an illustration of its chief objectives. It reads under the subtitle “The
Ahmed Shaheed Rai Barelvi started a great movement in the North of India known
as “The Mujahideen Movement” or “The Movement of Jihad”. This movement arranged
a power for the struggle of freedom in Muslims which produced a spirit of
survival and they started freedom struggle”. Giving the background of the
Mujahideen Movement, it further reads: “Syed Ahmed Shaheed Barelvi devoted
himself in the preparation of the holy war. He started a national movement for
this purpose in 1818 and organized this movement after his arrival from Hajj as
the Mujahideen Movement in 1831”.
the prime objectives of Mujahideen Movement, as the above chapter puts forward,
were: “To protect the Muslims from the
worship of other things except Allah, and to preach Jihad because it was not
possible to get freedom from an evil force without an armed struggle”.
book has clearly stated that Syed Ahmed Rai Barelvi wished to eradicate the rule
of Sikhs from Punjab in order to establish Islamic values and traditions. It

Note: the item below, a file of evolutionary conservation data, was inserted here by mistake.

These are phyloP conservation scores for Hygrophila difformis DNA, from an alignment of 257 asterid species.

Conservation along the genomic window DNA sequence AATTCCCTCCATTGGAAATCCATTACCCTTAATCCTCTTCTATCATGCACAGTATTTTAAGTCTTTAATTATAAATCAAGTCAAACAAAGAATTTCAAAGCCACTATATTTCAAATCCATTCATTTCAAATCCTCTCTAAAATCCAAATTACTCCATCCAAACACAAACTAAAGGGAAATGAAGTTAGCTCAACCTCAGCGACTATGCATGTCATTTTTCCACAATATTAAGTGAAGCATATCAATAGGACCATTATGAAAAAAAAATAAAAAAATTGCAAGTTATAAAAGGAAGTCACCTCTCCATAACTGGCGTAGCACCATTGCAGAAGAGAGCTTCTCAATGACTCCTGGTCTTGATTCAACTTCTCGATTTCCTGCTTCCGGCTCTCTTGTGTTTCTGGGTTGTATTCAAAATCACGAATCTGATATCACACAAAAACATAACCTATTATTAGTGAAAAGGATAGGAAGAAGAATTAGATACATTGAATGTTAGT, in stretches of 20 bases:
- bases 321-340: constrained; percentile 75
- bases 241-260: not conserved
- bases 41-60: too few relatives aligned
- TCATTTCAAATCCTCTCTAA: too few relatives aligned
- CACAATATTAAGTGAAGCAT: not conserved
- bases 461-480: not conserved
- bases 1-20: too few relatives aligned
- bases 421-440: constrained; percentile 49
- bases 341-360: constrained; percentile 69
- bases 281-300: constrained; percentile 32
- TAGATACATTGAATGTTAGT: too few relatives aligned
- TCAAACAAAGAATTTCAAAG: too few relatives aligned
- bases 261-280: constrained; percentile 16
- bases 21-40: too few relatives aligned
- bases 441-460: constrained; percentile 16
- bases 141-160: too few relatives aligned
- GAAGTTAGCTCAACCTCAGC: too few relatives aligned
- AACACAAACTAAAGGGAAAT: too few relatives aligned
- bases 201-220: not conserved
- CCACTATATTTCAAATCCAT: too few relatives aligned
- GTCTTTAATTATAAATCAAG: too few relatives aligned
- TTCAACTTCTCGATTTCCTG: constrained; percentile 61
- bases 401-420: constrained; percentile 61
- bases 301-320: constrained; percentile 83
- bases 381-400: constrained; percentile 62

further adds: “He [Syed Ahmed] started Jihad in Punjab. Shah Ismail Shaheed
along with six thousand followers also joined Syed Ahmed Shaheed in his Jihad
against evil forces. He toured different areas around Delhi and Punjab, where
number of his followers joined him”.
widely held among many Ulema of the Indo-Pak that Syed Ahmad Rai Barelvi
launched his Tahrik e Jihad or Jihadi movement against the British imperialism
in India. But the historical facts unravel the truth that his jihad was solely
aimed at fighting Punjab’s Sikh community, overthrowing non-Muslim rule and
ultimately establishing an Islamic state in the country. His core belief was
that Muslims in India could not achieve true freedom unless they launch an
‘aggressive, violent and armed struggle against the non-Muslim forces’. He
regarded non-Muslims as ‘monstrous evils’ who had corrupted the Islamic
society, and therefore, launched a great jihad with thousands of his fervent
followers to eliminate the ‘evils’.
A New Age Islam columnist, Ghulam Rasool Dehlvi is a